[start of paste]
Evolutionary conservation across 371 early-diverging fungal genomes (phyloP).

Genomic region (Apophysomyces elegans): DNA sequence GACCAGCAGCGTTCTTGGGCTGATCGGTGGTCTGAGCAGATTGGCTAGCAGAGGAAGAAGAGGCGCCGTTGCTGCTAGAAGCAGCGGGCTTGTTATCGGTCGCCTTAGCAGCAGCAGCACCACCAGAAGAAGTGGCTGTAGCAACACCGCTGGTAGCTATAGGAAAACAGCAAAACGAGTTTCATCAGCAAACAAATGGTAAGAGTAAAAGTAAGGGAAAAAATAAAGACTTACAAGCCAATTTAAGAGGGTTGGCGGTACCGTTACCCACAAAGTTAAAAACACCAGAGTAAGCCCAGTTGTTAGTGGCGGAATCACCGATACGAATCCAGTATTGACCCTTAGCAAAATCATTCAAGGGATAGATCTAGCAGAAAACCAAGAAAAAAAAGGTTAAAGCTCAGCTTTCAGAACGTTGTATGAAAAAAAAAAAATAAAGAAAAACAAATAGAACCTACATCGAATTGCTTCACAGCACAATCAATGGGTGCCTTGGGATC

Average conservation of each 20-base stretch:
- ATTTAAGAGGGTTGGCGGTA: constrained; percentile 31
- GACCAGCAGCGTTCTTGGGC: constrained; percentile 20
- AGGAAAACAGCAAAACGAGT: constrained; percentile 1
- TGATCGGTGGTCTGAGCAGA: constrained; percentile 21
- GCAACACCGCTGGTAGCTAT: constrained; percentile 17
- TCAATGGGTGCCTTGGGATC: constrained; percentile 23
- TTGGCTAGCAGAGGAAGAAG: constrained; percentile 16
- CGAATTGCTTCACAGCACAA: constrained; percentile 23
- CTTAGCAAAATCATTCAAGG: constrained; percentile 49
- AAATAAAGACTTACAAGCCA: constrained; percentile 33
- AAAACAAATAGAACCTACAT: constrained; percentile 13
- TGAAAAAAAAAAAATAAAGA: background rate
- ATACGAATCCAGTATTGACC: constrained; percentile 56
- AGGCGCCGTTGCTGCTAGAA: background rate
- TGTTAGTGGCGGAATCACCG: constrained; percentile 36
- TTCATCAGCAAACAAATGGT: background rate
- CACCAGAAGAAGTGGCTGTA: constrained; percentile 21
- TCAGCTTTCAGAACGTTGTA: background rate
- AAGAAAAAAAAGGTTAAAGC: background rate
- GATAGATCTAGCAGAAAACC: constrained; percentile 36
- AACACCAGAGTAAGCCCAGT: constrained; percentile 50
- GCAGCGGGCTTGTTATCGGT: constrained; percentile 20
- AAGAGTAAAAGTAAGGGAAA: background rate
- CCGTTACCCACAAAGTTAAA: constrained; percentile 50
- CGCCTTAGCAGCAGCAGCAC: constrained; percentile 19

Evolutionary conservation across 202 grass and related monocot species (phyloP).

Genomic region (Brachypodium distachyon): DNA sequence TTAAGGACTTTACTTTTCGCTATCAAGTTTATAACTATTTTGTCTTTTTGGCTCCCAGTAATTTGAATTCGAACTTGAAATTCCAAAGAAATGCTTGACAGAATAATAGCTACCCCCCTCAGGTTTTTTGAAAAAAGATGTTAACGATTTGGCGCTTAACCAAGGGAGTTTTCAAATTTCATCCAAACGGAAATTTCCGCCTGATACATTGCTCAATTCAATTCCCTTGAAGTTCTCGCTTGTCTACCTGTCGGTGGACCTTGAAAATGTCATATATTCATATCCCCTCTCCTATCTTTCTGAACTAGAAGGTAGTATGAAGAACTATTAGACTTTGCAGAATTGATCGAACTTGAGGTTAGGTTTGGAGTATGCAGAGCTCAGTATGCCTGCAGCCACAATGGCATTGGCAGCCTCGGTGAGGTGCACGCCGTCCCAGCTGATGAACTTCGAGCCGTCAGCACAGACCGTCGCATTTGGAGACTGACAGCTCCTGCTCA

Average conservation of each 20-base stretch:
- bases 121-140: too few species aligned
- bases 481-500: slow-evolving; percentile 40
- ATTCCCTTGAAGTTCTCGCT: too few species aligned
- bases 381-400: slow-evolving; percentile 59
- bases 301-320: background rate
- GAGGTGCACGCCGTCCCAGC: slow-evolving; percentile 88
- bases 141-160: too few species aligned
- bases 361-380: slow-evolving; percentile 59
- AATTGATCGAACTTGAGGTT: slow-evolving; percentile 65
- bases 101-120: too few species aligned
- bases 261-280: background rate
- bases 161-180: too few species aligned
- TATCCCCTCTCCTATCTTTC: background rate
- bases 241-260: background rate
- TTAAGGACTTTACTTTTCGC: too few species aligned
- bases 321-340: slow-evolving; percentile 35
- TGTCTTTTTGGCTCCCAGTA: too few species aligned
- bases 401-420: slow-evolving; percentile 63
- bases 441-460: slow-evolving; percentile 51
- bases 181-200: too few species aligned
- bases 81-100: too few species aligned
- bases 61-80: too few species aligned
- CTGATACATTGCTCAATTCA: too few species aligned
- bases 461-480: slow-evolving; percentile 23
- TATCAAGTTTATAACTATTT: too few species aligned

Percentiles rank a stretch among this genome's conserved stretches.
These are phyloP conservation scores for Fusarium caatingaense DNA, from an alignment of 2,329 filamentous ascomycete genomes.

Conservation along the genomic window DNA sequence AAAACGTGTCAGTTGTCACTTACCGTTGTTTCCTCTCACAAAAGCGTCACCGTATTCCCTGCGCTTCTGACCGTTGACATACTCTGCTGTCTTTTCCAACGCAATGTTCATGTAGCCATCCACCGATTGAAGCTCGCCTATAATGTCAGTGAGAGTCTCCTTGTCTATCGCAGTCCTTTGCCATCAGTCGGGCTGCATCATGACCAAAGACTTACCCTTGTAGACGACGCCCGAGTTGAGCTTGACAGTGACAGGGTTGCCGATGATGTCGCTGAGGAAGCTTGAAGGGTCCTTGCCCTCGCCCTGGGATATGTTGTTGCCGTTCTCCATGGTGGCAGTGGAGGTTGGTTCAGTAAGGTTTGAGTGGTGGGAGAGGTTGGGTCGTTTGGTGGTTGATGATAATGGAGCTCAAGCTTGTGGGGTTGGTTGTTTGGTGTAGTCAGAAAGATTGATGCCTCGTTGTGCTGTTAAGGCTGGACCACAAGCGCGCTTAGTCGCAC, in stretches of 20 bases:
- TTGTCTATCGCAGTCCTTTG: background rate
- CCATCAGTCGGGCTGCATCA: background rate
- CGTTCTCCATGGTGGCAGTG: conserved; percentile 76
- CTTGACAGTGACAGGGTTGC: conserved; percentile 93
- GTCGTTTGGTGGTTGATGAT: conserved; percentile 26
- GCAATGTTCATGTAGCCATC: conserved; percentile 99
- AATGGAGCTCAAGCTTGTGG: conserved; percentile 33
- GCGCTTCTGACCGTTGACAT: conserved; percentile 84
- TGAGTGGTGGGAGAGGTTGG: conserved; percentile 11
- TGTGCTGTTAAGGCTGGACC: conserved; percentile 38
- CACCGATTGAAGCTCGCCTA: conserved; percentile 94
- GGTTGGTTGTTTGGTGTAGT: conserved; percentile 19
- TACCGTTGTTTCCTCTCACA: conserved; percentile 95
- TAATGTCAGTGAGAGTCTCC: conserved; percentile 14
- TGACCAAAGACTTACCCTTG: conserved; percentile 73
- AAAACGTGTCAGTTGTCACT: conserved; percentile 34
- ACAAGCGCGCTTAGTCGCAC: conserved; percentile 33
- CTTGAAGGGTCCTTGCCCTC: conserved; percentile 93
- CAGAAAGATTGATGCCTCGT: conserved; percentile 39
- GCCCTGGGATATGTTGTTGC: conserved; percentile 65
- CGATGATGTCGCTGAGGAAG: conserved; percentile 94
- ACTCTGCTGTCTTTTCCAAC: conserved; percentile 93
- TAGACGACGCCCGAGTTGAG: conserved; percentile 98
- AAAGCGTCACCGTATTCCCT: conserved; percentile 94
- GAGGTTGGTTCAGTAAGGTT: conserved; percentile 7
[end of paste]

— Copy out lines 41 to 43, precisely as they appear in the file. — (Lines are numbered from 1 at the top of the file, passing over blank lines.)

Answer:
- bases 101-120: too few species aligned
- bases 261-280: background rate
- bases 161-180: too few species aligned